Theories abound, maybe as a clever marketing ploy, or maybe because when you sit around drinking cases of Rolling Rock, you tend to wonder about this kind of stuff. One theory is that the Tito brothers bought the original Latrobe brewery site in 1933 (before Prohibition was repealed, clearly a gamble worth celebrating). According to the Rolling Rock site, one theory says there were 33 steps from the brewmaster’s office to the brewery floor (less exciting, unless you’re the guy who has to count those steps every day and you maybe want future posterity to recognize your quad strength?). There’s also a theory that, since Latrobe was founded in PA—where the Groundhog is like a rodent Jesus—of course they’d acknowledge it with a 33 (Groundhog Day is the 33rd day of the year).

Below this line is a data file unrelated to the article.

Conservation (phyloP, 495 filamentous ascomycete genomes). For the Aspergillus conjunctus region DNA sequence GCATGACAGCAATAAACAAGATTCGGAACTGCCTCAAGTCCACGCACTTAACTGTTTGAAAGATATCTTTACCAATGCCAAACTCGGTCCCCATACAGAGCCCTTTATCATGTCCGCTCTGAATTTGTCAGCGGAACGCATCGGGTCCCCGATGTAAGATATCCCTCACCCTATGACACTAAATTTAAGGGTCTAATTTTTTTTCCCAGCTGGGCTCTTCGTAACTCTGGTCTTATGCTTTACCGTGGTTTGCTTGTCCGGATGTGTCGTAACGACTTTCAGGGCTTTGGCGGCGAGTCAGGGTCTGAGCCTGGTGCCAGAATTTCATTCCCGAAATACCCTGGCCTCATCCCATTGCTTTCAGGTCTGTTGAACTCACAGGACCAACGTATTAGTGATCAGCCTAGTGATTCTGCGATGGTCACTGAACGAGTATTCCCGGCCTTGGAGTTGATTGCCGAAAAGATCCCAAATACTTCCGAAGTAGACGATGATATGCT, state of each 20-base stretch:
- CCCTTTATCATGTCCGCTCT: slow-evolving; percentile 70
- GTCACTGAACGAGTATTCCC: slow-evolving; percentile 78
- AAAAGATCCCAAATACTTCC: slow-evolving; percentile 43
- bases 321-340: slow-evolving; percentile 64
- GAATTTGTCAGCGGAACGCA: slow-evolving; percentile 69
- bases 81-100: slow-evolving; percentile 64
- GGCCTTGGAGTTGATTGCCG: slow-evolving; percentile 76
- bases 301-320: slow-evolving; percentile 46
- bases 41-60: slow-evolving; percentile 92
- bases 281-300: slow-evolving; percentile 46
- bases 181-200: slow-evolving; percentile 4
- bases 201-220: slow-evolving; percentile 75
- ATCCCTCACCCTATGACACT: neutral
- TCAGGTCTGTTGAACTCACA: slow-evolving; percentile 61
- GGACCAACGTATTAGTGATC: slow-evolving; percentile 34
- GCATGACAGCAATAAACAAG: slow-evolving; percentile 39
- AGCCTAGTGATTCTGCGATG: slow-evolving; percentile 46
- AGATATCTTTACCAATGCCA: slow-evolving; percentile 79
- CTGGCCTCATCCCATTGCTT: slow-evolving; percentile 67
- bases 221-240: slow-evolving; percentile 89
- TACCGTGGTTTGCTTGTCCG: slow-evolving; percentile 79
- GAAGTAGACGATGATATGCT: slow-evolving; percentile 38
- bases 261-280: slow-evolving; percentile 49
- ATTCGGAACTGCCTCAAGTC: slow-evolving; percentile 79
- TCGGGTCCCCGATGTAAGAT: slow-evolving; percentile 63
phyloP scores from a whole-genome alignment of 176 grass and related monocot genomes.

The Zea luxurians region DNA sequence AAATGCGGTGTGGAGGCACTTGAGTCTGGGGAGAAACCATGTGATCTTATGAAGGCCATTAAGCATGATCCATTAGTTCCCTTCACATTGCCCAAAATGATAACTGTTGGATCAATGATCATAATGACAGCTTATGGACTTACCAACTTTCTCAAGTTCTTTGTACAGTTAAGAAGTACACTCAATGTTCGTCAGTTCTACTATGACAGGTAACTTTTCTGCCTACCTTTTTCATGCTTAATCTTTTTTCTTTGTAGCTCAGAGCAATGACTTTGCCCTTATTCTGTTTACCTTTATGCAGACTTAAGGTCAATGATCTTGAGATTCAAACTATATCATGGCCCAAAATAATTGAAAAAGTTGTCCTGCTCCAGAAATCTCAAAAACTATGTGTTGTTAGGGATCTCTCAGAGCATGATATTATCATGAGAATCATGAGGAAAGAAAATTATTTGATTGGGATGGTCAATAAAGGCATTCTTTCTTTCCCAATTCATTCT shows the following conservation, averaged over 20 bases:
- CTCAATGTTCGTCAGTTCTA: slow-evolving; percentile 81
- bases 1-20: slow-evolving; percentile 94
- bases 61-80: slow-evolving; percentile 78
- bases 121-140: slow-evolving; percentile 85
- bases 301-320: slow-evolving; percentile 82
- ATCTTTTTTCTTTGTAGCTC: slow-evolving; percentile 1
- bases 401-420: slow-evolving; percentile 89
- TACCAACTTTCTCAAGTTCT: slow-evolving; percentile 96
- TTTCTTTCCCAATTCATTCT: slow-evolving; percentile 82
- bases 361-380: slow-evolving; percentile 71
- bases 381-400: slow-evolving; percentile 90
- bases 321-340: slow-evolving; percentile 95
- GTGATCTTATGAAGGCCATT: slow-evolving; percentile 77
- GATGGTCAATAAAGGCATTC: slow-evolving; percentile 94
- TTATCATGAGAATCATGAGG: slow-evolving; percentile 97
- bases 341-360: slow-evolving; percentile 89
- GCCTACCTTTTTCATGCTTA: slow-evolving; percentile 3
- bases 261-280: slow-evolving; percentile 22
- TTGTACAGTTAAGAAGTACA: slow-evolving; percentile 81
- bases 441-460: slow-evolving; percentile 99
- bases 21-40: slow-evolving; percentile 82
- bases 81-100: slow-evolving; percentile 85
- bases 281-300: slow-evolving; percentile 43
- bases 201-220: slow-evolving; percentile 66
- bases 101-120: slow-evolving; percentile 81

The 33-ness of it all doesn’t stop there. 33 degrees is the temperature at which Rolling Rock is brewed, 33 is also the number of words in the quality “pledge” on the back of every Rolling Rock bottle. And yes, 33 is the number of letters in the ingredients in the Rolling Rock itself: water, malt, rice, hops, corn, brewer’s yeast. Then there’s the 33 springs theory—since “natural spring water is a key ingredient” in Rolling Rock production (which, another theory, apparently involves 33 steps)—and there are supposedly 33 springs that feed into the brewery’s reservoir. Of course you can never have a true mystery without horse lore: legend says one of the Tito brother’s bet $33 on horse #33 at the track and used his winnings to found the brewery. And lest we forget any (semi?) secret societies, there’s some idea that the “33” is a nod to the Masons.